Early on, I took several bows nymphing with zebra midges. As the air temperatures warmed and fish started rising, I took more on a swung soft-hackle-and-midge set up, mostly brookies. Although all fish took the midge, the soft hackle served as an attractor. I saw several fish follow the tandem rig before hitting. As the rising became more steady, I switched over to dries.
Fishing with tiny dry flies was both challenging and rewarding. I missed many strikes since I couldn’t see the flies. Eventually, trial and error brought several rainbows and brookies to hand. Patterns that worked for me that day included tiny BWOs, Winter Caddis, and a Parachute Adams.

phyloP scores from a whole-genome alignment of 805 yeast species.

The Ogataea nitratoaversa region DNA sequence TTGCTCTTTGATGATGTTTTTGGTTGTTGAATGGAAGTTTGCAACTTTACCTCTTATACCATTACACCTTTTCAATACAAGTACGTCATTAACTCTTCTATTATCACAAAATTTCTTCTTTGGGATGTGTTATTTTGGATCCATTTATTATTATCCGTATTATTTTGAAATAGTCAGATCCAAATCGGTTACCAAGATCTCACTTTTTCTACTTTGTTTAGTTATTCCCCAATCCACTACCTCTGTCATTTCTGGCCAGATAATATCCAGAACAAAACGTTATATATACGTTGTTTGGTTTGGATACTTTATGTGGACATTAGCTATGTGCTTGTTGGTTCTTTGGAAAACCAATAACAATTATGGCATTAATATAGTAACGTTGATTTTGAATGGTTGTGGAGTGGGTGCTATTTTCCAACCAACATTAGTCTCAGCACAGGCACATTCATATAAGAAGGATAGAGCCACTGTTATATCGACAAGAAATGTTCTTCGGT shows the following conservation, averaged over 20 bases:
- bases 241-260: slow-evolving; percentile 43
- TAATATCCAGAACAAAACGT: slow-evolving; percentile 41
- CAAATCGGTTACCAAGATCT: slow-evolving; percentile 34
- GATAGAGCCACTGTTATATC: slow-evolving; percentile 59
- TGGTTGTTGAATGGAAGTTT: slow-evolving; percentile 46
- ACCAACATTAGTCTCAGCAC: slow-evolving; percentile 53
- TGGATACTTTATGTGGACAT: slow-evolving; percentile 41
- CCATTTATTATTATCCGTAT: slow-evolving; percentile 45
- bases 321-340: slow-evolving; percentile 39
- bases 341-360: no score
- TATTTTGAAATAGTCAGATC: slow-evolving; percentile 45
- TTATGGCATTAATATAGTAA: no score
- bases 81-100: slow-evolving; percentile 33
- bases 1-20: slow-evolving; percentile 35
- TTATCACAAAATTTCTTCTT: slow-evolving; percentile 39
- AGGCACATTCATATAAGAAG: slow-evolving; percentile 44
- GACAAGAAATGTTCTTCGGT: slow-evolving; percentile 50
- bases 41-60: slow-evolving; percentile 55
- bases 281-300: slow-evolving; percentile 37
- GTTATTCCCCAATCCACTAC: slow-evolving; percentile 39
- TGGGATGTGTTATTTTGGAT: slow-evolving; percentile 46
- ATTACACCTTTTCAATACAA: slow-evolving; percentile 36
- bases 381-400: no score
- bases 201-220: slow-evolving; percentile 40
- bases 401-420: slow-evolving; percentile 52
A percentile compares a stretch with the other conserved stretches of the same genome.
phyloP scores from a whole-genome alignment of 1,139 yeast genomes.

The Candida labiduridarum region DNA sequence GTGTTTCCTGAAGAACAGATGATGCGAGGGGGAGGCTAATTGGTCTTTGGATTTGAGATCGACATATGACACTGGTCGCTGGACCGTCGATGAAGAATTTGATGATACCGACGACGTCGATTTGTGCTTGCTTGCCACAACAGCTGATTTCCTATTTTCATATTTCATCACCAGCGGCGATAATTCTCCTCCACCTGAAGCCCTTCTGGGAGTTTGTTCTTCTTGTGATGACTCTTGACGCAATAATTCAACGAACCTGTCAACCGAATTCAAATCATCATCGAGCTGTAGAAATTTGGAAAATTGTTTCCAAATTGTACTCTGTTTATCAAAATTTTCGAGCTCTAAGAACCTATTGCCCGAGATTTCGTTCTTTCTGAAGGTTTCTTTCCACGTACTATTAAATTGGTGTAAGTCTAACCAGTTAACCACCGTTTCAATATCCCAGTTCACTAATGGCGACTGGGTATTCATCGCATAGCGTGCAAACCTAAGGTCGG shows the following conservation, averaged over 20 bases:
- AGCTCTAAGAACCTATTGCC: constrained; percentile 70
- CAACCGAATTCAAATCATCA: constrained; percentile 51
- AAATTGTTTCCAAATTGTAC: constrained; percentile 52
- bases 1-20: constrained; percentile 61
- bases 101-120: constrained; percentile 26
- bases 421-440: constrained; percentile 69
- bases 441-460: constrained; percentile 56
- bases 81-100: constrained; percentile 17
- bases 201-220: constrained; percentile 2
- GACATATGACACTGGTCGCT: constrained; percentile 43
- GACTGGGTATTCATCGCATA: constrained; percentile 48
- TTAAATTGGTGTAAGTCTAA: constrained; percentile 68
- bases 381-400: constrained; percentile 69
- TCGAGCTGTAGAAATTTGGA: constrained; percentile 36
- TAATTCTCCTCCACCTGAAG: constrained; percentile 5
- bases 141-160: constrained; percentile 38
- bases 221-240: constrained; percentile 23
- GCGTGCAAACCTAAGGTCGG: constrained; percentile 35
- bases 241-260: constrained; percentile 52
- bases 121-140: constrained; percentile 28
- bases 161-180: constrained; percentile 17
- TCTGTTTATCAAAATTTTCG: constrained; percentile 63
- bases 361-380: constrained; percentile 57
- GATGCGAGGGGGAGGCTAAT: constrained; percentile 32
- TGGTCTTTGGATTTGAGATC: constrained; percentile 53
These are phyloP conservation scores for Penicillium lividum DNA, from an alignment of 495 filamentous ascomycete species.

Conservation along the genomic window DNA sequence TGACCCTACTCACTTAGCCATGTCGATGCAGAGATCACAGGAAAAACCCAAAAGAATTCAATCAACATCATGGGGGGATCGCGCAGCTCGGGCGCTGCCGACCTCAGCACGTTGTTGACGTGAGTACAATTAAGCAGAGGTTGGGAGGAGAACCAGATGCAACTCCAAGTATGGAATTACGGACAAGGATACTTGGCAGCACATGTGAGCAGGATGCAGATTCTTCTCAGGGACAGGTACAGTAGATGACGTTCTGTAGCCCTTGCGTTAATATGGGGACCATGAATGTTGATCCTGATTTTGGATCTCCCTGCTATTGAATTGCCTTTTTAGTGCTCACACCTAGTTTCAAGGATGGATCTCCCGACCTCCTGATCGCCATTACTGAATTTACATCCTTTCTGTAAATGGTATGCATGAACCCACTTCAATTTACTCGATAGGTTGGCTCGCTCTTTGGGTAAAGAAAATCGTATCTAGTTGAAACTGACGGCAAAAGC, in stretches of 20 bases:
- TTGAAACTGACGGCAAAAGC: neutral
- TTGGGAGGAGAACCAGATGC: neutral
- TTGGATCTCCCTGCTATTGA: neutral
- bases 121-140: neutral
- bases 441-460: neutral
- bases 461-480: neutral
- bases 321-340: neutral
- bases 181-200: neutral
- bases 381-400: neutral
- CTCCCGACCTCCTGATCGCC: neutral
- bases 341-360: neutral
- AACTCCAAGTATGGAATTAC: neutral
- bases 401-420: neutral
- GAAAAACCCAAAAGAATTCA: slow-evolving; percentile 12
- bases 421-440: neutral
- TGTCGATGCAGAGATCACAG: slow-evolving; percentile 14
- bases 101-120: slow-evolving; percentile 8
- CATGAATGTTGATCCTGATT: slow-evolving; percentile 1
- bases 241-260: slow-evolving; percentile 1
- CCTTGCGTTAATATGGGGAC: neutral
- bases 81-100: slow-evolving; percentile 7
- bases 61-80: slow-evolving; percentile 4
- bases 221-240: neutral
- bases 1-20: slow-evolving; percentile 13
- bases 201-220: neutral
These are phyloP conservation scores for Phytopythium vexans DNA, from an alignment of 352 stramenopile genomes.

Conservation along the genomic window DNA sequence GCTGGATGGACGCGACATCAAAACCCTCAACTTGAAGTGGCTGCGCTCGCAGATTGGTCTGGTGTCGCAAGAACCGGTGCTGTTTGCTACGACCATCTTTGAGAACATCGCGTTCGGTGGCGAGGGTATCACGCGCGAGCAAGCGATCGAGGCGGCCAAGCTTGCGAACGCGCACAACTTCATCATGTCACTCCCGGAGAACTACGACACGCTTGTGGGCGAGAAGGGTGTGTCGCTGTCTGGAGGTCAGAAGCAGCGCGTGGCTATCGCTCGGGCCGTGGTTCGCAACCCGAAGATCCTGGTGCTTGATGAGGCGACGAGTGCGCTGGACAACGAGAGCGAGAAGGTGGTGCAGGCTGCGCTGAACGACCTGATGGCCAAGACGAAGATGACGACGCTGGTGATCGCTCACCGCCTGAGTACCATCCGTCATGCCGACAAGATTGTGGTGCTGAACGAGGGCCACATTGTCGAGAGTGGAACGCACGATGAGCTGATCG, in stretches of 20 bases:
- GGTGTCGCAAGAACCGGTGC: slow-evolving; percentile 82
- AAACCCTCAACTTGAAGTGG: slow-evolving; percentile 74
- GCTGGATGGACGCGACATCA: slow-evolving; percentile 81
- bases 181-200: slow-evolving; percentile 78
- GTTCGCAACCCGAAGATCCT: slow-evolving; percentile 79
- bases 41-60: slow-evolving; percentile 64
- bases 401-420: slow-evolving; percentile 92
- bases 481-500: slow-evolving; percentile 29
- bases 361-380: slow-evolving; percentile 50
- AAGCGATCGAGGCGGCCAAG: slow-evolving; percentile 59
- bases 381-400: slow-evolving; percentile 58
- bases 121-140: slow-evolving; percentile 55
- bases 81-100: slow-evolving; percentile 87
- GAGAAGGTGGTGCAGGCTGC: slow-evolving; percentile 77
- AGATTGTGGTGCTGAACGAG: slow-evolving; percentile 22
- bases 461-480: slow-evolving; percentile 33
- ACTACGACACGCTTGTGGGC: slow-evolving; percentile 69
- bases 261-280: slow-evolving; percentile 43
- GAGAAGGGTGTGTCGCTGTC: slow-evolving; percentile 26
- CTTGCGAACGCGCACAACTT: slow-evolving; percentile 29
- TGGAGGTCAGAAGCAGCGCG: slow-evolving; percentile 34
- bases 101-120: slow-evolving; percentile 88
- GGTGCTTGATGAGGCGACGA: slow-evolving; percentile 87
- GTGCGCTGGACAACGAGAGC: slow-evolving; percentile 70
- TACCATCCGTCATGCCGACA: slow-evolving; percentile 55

Later, Alex and I moved above Route 9. It was a zoo. The water was clearer up here and the fish more skittish. I hooked and lost a large bow and took a brookie sight nymphing in the Bubbler arm. Alex took some nice fish including a 14″. brookie. Eventually, I called it quits and drove the two hours back to New Hampshire.
Early morning at the Pipe. Photo credit: Alex Bagdonas